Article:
CLEVELAND — Parents of students at a public charter school in the Collinwood neighborhood of Cleveland are frustrated with speeding drivers and school zone signs that are difficult to see.
With construction happening on Marcella Road, where the main entrance of Lakeshore Intergenerational School sits, students are being dropped off and picked up on Neff Road, on the school's other side. Parents and school officials said they needed help from the city of Cleveland to make Neff Road a safer place for children to cross.
The construction is part of a Cleveland Water project, according to a spokesperson for the city, and the project is expected to be complete in about a year. Michael Polensek, who represents Ward 8 on Cleveland City Council, said the part on Marcella Road will likely be complete by late fall or early winter of this year.
But with people driving faster than the school zone speed limit and signs that are difficult to see because they are mounted high above the road, parent Sindia Powers is among those who are worried for student safety.
"I’m just concerned somebody’s kid is going to get hit, injured, killed," Powers said.
Powers, who has two children in Lakeshore Intergenerational School, said she is worried about the crosswalk on Neff Road.
"We’ve had cars going around other vehicles, almost hitting children or slamming on their brakes, trying not to hit a child because they’re not paying attention that the child was actually crossing at a crosswalk," Powers said.
Brooke King, executive director for the Intergenerational Schools, said the school is in its sixth year at this location and that drop-off and pickup on the Marcella Road side were a "well-oiled machine," with staff getting approximately 240 students to vehicles or across the street safely.
"As of late this summer, we had to recalibrate and figure out how we were going to move the students in and out safely," King said.
She noted the school rents its building from the Diocese of Cleveland and didn't receive notice of the construction until July.
"We were notified pretty late in the game about this project, because I think some people don’t realize that we are a public school renting space in this facility," King said.
While the school community is aware of the crosswalk concerns, King said, "the problem is the greater community that maybe is coming down this road and doesn’t see the signs right away, doesn’t see a flashing school sign. That’s a little harder to control."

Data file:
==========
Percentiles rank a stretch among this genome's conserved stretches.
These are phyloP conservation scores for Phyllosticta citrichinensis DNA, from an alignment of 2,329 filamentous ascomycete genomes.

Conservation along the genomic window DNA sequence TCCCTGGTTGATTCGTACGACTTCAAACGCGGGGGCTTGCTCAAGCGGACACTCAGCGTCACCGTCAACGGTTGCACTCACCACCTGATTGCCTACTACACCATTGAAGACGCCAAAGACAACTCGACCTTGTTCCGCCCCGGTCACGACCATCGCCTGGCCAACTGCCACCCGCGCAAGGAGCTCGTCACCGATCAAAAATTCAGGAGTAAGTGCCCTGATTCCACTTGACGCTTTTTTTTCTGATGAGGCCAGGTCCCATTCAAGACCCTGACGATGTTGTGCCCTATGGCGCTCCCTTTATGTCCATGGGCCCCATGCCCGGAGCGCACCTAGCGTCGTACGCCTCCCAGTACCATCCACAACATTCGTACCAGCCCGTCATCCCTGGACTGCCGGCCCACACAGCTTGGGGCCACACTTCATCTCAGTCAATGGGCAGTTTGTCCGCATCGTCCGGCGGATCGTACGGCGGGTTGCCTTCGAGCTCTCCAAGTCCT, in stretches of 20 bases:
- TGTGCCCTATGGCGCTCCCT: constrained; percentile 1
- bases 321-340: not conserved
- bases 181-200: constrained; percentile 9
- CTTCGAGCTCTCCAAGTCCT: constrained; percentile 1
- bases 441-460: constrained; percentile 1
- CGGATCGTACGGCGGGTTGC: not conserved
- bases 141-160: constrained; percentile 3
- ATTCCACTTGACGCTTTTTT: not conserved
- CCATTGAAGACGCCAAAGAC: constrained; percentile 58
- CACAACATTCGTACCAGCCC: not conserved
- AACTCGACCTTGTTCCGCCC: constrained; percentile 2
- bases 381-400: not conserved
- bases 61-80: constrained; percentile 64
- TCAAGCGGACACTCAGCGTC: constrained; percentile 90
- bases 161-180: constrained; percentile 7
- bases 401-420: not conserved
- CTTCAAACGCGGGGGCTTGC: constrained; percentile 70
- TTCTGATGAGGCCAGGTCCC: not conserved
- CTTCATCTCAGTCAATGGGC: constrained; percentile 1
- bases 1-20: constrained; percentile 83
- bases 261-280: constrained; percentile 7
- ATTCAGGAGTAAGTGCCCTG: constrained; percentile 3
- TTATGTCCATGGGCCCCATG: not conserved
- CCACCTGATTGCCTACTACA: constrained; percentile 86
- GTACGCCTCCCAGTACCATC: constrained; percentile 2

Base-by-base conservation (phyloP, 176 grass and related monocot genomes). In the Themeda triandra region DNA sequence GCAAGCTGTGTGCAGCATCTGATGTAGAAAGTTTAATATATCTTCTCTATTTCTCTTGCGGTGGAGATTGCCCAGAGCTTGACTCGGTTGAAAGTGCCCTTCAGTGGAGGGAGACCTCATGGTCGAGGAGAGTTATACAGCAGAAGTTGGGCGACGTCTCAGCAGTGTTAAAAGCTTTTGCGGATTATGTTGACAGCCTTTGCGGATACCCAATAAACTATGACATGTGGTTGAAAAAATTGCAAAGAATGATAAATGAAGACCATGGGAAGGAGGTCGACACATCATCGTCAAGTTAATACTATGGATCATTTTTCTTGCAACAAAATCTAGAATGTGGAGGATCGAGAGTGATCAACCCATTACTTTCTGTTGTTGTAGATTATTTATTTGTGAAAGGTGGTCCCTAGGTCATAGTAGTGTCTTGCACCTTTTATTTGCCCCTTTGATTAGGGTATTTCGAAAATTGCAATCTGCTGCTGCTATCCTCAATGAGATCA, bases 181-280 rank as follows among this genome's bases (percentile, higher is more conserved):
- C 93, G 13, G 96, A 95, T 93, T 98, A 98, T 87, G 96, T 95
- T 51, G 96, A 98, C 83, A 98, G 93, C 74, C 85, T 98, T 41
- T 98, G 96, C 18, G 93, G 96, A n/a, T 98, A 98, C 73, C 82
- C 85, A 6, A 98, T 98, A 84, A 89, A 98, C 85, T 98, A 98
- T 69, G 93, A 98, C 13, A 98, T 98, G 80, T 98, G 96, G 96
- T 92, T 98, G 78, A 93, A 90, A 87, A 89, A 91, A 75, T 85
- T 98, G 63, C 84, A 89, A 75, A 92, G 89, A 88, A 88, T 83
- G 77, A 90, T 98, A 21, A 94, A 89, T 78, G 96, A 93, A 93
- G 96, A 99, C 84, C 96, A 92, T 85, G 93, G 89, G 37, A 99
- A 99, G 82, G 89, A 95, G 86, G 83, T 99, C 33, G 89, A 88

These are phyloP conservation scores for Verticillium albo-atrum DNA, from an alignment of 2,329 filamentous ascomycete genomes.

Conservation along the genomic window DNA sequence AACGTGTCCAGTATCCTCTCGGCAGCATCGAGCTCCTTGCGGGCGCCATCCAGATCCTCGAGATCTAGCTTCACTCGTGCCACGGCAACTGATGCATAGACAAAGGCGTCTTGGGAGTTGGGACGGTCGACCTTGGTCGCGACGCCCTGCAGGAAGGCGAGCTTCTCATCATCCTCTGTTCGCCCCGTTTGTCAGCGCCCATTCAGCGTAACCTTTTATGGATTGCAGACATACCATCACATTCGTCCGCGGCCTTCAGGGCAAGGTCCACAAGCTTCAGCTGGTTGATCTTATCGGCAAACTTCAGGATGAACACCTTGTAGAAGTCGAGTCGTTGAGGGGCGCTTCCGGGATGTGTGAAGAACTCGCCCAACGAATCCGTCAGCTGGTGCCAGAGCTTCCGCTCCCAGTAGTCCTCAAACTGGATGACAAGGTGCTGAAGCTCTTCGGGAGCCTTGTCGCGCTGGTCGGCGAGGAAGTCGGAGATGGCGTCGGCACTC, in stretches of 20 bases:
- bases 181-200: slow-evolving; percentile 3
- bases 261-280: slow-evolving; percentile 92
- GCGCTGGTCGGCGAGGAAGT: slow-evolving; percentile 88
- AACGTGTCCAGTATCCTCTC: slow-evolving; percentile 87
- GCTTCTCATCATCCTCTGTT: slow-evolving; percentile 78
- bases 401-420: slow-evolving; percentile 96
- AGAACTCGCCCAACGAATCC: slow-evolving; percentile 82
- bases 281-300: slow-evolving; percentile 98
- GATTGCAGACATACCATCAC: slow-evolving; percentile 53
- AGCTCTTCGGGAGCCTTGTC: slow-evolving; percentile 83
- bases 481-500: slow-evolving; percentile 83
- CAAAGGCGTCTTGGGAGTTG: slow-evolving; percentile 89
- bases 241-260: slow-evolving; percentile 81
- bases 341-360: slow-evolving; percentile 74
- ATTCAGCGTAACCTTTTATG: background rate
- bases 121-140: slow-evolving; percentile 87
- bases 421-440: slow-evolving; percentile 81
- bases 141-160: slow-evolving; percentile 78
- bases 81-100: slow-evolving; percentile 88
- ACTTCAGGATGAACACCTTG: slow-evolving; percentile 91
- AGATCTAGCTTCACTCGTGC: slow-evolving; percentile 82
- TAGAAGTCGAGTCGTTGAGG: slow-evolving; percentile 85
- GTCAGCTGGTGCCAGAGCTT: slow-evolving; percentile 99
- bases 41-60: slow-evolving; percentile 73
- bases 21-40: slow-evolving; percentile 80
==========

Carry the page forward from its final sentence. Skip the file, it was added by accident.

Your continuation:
She also added that the school was asking for the city to do a study to see if the area "warrants an additional stop sign" and "additional blinking school lights," as well as a crossing guard.
Carl Bell, a neighbor who lives on Neff Road, has seen the issues firsthand.
"We got people doing 40, 50 miles a hour, up and down the street," Bell said.
With a granddaughter who is in sixth grade at the school, Bell said he's worried about student safety.
"It’s about all the kids' safety," Bell said. "They’re our future. If we don’t take care of them, who will?"
News 5 called the city of Cleveland about the issues and what is being done to fix them.
According to a city spokesperson, the city installed flashing lights along Neff Road in August 2018 and added flashing lights on Marcella Road at the end of last school year. The city also said it installed a sign prohibiting parking from 7 a.m. to 4 p.m. on school days, and that it has a work order to do more trimming around school zone signs, which it plans to complete soon.
The city also said the crossing guard the school requested will be provided. The spokesperson said that person will attend orientation this Friday and start work right away.
With construction still going on, parents like Sindia Powers are hoping to see changes soon.
"This whole situation is just like a recipe for our kids to be injured, killed, and something needs to be done right away," Powers said.